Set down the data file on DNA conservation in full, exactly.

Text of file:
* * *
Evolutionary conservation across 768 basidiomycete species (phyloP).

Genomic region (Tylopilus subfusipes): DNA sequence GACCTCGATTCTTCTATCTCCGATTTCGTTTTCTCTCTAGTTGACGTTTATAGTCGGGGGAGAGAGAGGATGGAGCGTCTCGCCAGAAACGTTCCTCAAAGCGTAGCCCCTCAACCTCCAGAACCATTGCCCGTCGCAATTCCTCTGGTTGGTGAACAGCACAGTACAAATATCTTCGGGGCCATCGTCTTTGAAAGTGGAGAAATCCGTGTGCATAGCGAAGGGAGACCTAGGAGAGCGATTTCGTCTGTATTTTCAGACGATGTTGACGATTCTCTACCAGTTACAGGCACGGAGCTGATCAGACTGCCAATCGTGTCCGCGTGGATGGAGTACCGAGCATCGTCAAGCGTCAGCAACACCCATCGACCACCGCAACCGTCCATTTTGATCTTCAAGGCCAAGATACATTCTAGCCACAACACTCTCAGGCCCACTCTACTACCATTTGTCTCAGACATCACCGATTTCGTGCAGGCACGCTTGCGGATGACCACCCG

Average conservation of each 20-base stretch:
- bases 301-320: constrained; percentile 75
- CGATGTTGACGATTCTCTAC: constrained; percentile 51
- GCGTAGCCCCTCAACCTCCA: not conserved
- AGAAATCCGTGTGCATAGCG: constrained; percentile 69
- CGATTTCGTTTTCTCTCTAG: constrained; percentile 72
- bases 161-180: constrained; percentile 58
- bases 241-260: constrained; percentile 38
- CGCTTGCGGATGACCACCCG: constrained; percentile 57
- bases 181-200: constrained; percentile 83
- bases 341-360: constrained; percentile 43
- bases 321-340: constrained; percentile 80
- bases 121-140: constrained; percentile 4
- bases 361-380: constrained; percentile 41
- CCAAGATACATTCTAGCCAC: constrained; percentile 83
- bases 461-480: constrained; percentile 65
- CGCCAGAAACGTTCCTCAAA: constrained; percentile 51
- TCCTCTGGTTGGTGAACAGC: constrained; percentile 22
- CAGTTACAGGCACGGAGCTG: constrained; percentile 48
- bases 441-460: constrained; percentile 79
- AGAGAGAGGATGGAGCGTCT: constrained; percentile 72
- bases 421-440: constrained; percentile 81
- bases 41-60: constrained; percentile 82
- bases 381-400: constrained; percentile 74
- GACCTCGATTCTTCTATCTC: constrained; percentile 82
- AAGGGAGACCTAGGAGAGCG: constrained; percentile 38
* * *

Evolutionary conservation across 768 basidiomycete species (phyloP).

Genomic region (Tylopilus subfusipes): DNA sequence GACCTCGATTCTTCTATCTCCGATTTCGTTTTCTCTCTAGTTGACGTTTATAGTCGGGGGAGAGAGAGGATGGAGCGTCTCGCCAGAAACGTTCCTCAAAGCGTAGCCCCTCAACCTCCAGAACCATTGCCCGTCGCAATTCCTCTGGTTGGTGAACAGCACAGTACAAATATCTTCGGGGCCATCGTCTTTGAAAGTGGAGAAATCCGTGTGCATAGCGAAGGGAGACCTAGGAGAGCGATTTCGTCTGTATTTTCAGACGATGTTGACGATTCTCTACCAGTTACAGGCACGGAGCTGATCAGACTGCCAATCGTGTCCGCGTGGATGGAGTACCGAGCATCGTCAAGCGTCAGCAACACCCATCGACCACCGCAACCGTCCATTTTGATCTTCAAGGCCAAGATACATTCTAGCCACAACACTCTCAGGCCCACTCTACTACCATTTGTCTCAGACATCACCGATTTCGTGCAGGCACGCTTGCGGATGACCACCCG

Average conservation of each 20-base stretch:
- bases 301-320: constrained; percentile 75
- CGATGTTGACGATTCTCTAC: constrained; percentile 51
- GCGTAGCCCCTCAACCTCCA: not conserved
- AGAAATCCGTGTGCATAGCG: constrained; percentile 69
- CGATTTCGTTTTCTCTCTAG: constrained; percentile 72
- bases 161-180: constrained; percentile 58
- bases 241-260: constrained; percentile 38
- CGCTTGCGGATGACCACCCG: constrained; percentile 57
- bases 181-200: constrained; percentile 83
- bases 341-360: constrained; percentile 43
- bases 321-340: constrained; percentile 80
- bases 121-140: constrained; percentile 4
- bases 361-380: constrained; percentile 41
- CCAAGATACATTCTAGCCAC: constrained; percentile 83
- bases 461-480: constrained; percentile 65
- CGCCAGAAACGTTCCTCAAA: constrained; percentile 51
- TCCTCTGGTTGGTGAACAGC: constrained; percentile 22
- CAGTTACAGGCACGGAGCTG: constrained; percentile 48
- bases 441-460: constrained; percentile 79
- AGAGAGAGGATGGAGCGTCT: constrained; percentile 72
- bases 421-440: constrained; percentile 81
- bases 41-60: constrained; percentile 82
- bases 381-400: constrained; percentile 74
- GACCTCGATTCTTCTATCTC: constrained; percentile 82
- AAGGGAGACCTAGGAGAGCG: constrained; percentile 38